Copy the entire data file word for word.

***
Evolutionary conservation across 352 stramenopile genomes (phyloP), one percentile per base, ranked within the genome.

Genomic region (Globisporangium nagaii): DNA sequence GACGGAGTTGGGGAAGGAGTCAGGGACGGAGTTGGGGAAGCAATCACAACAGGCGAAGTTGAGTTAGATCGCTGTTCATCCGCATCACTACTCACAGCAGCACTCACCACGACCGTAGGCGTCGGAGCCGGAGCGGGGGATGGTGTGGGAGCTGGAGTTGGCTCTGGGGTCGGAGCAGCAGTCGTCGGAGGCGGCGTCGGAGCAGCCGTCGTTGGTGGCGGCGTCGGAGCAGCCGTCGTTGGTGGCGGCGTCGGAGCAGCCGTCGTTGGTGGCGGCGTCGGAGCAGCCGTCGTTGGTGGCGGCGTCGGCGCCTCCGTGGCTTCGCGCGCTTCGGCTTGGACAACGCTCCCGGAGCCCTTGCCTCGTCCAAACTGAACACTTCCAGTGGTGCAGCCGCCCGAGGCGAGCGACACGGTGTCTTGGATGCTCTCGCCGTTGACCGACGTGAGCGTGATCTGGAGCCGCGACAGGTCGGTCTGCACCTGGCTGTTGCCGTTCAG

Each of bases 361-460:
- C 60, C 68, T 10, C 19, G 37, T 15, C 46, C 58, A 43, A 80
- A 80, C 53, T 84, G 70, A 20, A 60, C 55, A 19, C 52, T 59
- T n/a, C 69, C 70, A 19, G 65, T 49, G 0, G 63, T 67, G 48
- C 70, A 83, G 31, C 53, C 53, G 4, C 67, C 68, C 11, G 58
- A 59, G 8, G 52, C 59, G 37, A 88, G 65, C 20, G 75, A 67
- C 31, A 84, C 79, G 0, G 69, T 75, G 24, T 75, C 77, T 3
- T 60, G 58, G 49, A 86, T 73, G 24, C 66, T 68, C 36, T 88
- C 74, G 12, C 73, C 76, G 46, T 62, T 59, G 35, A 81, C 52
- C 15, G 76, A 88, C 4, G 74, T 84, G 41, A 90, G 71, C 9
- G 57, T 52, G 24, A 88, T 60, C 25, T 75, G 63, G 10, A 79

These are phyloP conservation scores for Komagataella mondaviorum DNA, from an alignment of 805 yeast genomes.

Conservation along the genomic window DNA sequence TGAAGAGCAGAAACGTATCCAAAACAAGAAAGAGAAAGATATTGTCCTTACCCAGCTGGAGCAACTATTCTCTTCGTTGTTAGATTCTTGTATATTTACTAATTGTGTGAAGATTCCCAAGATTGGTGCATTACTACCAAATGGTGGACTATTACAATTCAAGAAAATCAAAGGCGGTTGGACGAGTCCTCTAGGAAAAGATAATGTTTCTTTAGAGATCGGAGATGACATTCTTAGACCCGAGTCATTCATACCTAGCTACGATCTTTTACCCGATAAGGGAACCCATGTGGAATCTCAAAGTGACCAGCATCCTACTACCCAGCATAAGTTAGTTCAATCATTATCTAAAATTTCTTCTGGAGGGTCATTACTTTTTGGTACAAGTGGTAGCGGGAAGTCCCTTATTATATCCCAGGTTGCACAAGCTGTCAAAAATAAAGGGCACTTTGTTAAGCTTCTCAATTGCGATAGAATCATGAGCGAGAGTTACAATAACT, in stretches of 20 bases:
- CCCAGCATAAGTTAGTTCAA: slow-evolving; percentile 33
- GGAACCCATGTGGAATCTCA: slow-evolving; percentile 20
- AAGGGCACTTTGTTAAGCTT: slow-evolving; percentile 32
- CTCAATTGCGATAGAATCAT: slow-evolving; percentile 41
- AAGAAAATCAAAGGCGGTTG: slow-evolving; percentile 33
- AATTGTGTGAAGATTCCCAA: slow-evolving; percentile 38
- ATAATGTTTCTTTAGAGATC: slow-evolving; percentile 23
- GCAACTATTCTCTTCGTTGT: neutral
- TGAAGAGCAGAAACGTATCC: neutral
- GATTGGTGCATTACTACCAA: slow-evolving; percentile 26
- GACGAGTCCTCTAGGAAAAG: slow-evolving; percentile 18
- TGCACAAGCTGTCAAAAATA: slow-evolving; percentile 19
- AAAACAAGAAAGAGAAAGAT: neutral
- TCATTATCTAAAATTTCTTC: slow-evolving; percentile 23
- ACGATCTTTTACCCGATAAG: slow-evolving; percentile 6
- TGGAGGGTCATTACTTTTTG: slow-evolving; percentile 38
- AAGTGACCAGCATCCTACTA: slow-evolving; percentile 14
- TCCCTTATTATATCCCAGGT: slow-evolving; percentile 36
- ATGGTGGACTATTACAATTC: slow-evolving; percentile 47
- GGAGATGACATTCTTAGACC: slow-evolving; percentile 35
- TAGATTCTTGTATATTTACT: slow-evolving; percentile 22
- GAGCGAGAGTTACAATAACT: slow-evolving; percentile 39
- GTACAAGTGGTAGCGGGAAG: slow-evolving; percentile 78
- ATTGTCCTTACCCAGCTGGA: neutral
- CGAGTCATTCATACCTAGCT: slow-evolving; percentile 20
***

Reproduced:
Evolutionary conservation across 352 stramenopile genomes (phyloP), one percentile per base, ranked within the genome.

Genomic region (Globisporangium nagaii): DNA sequence GACGGAGTTGGGGAAGGAGTCAGGGACGGAGTTGGGGAAGCAATCACAACAGGCGAAGTTGAGTTAGATCGCTGTTCATCCGCATCACTACTCACAGCAGCACTCACCACGACCGTAGGCGTCGGAGCCGGAGCGGGGGATGGTGTGGGAGCTGGAGTTGGCTCTGGGGTCGGAGCAGCAGTCGTCGGAGGCGGCGTCGGAGCAGCCGTCGTTGGTGGCGGCGTCGGAGCAGCCGTCGTTGGTGGCGGCGTCGGAGCAGCCGTCGTTGGTGGCGGCGTCGGAGCAGCCGTCGTTGGTGGCGGCGTCGGCGCCTCCGTGGCTTCGCGCGCTTCGGCTTGGACAACGCTCCCGGAGCCCTTGCCTCGTCCAAACTGAACACTTCCAGTGGTGCAGCCGCCCGAGGCGAGCGACACGGTGTCTTGGATGCTCTCGCCGTTGACCGACGTGAGCGTGATCTGGAGCCGCGACAGGTCGGTCTGCACCTGGCTGTTGCCGTTCAG

Each of bases 361-460:
- C 60, C 68, T 10, C 19, G 37, T 15, C 46, C 58, A 43, A 80
- A 80, C 53, T 84, G 70, A 20, A 60, C 55, A 19, C 52, T 59
- T n/a, C 69, C 70, A 19, G 65, T 49, G 0, G 63, T 67, G 48
- C 70, A 83, G 31, C 53, C 53, G 4, C 67, C 68, C 11, G 58
- A 59, G 8, G 52, C 59, G 37, A 88, G 65, C 20, G 75, A 67
- C 31, A 84, C 79, G 0, G 69, T 75, G 24, T 75, C 77, T 3
- T 60, G 58, G 49, A 86, T 73, G 24, C 66, T 68, C 36, T 88
- C 74, G 12, C 73, C 76, G 46, T 62, T 59, G 35, A 81, C 52
- C 15, G 76, A 88, C 4, G 74, T 84, G 41, A 90, G 71, C 9
- G 57, T 52, G 24, A 88, T 60, C 25, T 75, G 63, G 10, A 79

These are phyloP conservation scores for Komagataella mondaviorum DNA, from an alignment of 805 yeast genomes.

Conservation along the genomic window DNA sequence TGAAGAGCAGAAACGTATCCAAAACAAGAAAGAGAAAGATATTGTCCTTACCCAGCTGGAGCAACTATTCTCTTCGTTGTTAGATTCTTGTATATTTACTAATTGTGTGAAGATTCCCAAGATTGGTGCATTACTACCAAATGGTGGACTATTACAATTCAAGAAAATCAAAGGCGGTTGGACGAGTCCTCTAGGAAAAGATAATGTTTCTTTAGAGATCGGAGATGACATTCTTAGACCCGAGTCATTCATACCTAGCTACGATCTTTTACCCGATAAGGGAACCCATGTGGAATCTCAAAGTGACCAGCATCCTACTACCCAGCATAAGTTAGTTCAATCATTATCTAAAATTTCTTCTGGAGGGTCATTACTTTTTGGTACAAGTGGTAGCGGGAAGTCCCTTATTATATCCCAGGTTGCACAAGCTGTCAAAAATAAAGGGCACTTTGTTAAGCTTCTCAATTGCGATAGAATCATGAGCGAGAGTTACAATAACT, in stretches of 20 bases:
- CCCAGCATAAGTTAGTTCAA: slow-evolving; percentile 33
- GGAACCCATGTGGAATCTCA: slow-evolving; percentile 20
- AAGGGCACTTTGTTAAGCTT: slow-evolving; percentile 32
- CTCAATTGCGATAGAATCAT: slow-evolving; percentile 41
- AAGAAAATCAAAGGCGGTTG: slow-evolving; percentile 33
- AATTGTGTGAAGATTCCCAA: slow-evolving; percentile 38
- ATAATGTTTCTTTAGAGATC: slow-evolving; percentile 23
- GCAACTATTCTCTTCGTTGT: neutral
- TGAAGAGCAGAAACGTATCC: neutral
- GATTGGTGCATTACTACCAA: slow-evolving; percentile 26
- GACGAGTCCTCTAGGAAAAG: slow-evolving; percentile 18
- TGCACAAGCTGTCAAAAATA: slow-evolving; percentile 19
- AAAACAAGAAAGAGAAAGAT: neutral
- TCATTATCTAAAATTTCTTC: slow-evolving; percentile 23
- ACGATCTTTTACCCGATAAG: slow-evolving; percentile 6
- TGGAGGGTCATTACTTTTTG: slow-evolving; percentile 38
- AAGTGACCAGCATCCTACTA: slow-evolving; percentile 14
- TCCCTTATTATATCCCAGGT: slow-evolving; percentile 36
- ATGGTGGACTATTACAATTC: slow-evolving; percentile 47
- GGAGATGACATTCTTAGACC: slow-evolving; percentile 35
- TAGATTCTTGTATATTTACT: slow-evolving; percentile 22
- GAGCGAGAGTTACAATAACT: slow-evolving; percentile 39
- GTACAAGTGGTAGCGGGAAG: slow-evolving; percentile 78
- ATTGTCCTTACCCAGCTGGA: neutral
- CGAGTCATTCATACCTAGCT: slow-evolving; percentile 20